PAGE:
Faster. Archer had to run faster. Any moment now the savage, wild animal behind her would catch up. She had to make sure that, when it did, she and her Master were in a suitable battlefield, unlike the dense forest that presently surrounded them. The mass of trees made it very difficult for an Archer-class Servant to do battle, especially when those obstacles were themselves of little consequence to the opposing Berserker, who, by the sound of things, was smashing through them as if they were twigs.
Have you ever heard of the Doomsday Clock? It’s actually not a clock, per se; it’s more of a metaphor. You see, mankind used this clock to measure not the passage of time, but the human race’s proximity to probable destruction. In this metaphor, time began at 00:00 and ended at 12:00—one complete rotation of the hour hand about the face—where 12:00 was symbolic of imminent disaster. The hands of this clock didn’t advance linearly, either; they were adjusted forward and backward in relation to the state of global affairs at the time.
Though the majority of the Shinto district was only developed in recent decades, the parts nearest to the Mion River—in particular, the area surrounding the harbour—have been around much longer. The first major modernisation of Fuyuki began shortly after the Great War, due to strong trade and investment interest from the Western world. Some of the richer arrivals built lavish mansions in Miyama, while others constructed higher-density housing and industrial estates along the river. As such, there lies a relatively small borough of buildings designed in the time’s European style. It was in one of these buildings, situated at the fork of a ‘Y’-shaped intersection, which Assassin’s Master had taken up residence.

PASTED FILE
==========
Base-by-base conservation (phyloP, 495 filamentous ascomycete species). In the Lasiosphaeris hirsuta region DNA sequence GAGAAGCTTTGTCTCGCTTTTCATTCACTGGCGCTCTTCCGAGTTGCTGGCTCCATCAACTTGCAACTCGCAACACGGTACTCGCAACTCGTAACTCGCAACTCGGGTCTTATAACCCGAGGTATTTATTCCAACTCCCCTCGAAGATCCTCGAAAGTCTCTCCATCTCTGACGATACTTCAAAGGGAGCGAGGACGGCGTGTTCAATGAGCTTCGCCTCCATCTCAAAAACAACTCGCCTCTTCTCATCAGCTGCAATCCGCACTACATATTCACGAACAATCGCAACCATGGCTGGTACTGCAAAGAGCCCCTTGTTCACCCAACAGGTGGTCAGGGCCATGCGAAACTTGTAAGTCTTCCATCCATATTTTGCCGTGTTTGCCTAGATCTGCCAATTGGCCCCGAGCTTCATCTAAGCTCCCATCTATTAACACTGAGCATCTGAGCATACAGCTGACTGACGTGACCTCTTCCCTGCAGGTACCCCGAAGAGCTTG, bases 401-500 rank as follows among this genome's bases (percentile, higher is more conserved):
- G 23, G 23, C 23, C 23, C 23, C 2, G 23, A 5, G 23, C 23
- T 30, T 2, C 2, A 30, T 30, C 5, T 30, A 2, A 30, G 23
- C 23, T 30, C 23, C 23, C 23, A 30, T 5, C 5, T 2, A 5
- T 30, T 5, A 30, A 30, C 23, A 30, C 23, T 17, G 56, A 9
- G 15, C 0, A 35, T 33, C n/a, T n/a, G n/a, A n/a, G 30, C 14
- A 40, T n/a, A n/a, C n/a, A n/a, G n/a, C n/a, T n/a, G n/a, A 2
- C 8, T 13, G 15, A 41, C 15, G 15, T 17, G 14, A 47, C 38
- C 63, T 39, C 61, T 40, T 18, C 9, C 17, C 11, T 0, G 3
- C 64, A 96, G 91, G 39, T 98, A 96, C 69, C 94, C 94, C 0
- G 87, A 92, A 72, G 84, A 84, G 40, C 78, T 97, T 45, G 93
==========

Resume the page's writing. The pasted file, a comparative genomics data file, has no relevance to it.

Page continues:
Fuyuki City is serviced with three high schools. East of the Mion River, one can find Kitakou High School and Misakihara High School, the latter of which also operates as a middle school. Both facilities, being part of the recently redeveloped Shinto district of Fuyuki, are high-end and modern. West of the Mion River, one can find Homurahara Academy, an establishment that has endured for decades. Consequently, it possesses a classic design that can inspire nostalgia among many Japanese, even if they never attended the school themselves. Perhaps it was for this reason that two Master-Servant pairs currently occupied Homurahara.
‘Oliver, I’m booooored!’
I don’t even turn to look at Caprice, instead continuing to half-heartedly throw stale bread at the ducks circling the edge of the pond in front of us. I can see in my peripheral vision, though, that she’s long since given up that activity and is now swinging her legs impatiently at something that I’m sure exceeds the speed of light.
Sparing the preamble, Kizumonogatari (or Wound Tale, to which it has been officially localised) opens with an elaborate, multi-page description of a gust of wind lifting the skirt of a high school girl and revealing her panties. Such are we thrust into the mindset of Koyomi Araragi, the girl’s classmate, and the narrator of the eponymous tale of wounds that we are about to explore.